But, in its day, the hillfort above the cutting must have been equally appalling. Dug out by slave labour, an eyesore of chalk rubble and palisades, it was a place of domination and violence; mutilated human remains have been found in the ditches. No doubt its construction violated immemorial holy springs and groves. There will have been protests, brutally suppressed. In their turn, venerable Saxon abbeys were demolished to raise the Norman cathedral -- more domination and brutality. Later, slums were cleared to build housing estates, and ancient fields were ripped open, scattering flints and coins and Roman roof-tiles, to provide those estates with water and electricity. Seen in context, the Twyford Down cutting, too, is our history, and no more outrageous or unnecessary than anything in the preceding four millennia.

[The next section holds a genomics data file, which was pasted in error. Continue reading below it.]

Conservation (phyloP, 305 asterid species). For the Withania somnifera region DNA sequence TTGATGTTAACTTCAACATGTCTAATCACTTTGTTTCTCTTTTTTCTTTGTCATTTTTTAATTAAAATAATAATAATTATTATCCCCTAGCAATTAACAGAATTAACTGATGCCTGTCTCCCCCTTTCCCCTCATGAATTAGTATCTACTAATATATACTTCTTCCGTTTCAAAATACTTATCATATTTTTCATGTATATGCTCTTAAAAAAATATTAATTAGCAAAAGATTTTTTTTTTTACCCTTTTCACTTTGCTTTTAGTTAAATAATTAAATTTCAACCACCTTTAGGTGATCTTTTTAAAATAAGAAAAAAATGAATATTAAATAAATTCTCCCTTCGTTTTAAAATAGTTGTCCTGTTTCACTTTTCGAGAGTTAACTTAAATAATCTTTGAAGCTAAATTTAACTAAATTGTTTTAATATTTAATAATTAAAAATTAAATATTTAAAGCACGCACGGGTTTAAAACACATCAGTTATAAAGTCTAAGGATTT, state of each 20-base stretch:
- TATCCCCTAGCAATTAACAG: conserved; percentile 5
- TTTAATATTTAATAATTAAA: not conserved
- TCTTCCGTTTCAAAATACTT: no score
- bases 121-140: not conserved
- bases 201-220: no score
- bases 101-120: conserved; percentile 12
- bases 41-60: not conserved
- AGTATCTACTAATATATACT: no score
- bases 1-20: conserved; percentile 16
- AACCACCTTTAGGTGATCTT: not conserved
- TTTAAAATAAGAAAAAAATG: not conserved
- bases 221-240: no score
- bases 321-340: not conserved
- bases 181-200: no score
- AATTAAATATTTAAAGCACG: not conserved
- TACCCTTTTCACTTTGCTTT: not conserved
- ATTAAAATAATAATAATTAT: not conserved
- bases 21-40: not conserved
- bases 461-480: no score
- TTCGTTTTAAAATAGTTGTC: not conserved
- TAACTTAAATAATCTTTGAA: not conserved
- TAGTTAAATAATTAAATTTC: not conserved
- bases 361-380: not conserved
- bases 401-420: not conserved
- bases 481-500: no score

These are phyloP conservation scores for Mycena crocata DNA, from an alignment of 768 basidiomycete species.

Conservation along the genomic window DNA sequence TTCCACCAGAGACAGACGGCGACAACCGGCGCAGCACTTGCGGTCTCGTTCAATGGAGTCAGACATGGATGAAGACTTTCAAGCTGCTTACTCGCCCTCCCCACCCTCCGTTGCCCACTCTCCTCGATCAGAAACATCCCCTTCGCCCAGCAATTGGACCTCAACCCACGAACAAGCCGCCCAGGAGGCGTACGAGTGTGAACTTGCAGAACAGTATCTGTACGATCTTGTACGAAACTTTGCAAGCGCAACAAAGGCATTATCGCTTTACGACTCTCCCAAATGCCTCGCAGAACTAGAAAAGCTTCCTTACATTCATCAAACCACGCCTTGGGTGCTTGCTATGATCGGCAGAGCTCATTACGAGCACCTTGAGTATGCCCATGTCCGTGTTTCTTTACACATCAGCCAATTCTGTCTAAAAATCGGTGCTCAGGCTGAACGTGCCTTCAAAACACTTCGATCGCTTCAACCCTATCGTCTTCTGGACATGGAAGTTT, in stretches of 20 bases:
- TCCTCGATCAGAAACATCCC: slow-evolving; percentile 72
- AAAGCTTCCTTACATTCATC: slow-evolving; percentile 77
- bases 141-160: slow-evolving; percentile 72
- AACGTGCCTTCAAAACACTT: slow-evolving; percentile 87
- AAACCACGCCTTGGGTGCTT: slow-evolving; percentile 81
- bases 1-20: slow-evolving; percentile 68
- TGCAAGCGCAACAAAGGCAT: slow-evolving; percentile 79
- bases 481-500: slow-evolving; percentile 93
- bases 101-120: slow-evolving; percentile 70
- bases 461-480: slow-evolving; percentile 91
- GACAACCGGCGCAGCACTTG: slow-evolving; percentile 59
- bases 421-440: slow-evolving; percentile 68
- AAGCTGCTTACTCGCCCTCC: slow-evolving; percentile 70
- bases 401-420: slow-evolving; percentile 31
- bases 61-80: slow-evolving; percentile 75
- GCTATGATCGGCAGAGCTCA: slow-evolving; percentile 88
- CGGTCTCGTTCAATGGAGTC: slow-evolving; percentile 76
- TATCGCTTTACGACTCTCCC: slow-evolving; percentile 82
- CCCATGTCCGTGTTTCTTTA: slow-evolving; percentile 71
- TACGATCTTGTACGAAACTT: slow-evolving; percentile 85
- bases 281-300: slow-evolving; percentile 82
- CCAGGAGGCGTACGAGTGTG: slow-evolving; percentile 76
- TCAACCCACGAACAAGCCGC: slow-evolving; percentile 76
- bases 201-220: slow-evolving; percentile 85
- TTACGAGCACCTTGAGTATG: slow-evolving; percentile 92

Before the motorway, there were the railways. Competing schemes to drive a line from London to Southampton resulted in two lines, one running immediately beside St. Catherine's Hill, that went no further south, and the winning mainline, further to the west. The Hockley Viaduct -- one of the first poured concrete structures in the world -- was constructed in 1888 to link the two lines, but was abandoned in the 1960s. It still stands, thirty-three brick-clad concrete arches going nowhere, stranded opposite the M3 in a water-meadow by the river Itchen. The Itchen itself is not a natural waterway at this location: it was extensively canalised in the 18th century as the Itchen Navigation to transport goods from Southampton to Winchester. The Hand of Man is everywhere, here.
Trackway and Camp and City lost,
Salt Marsh where now is corn;
Old Wars, old Peace, old Arts that cease,
And so was England born!
Puck's Song, from Puck of Pook's Hill, by Rudyard Kipling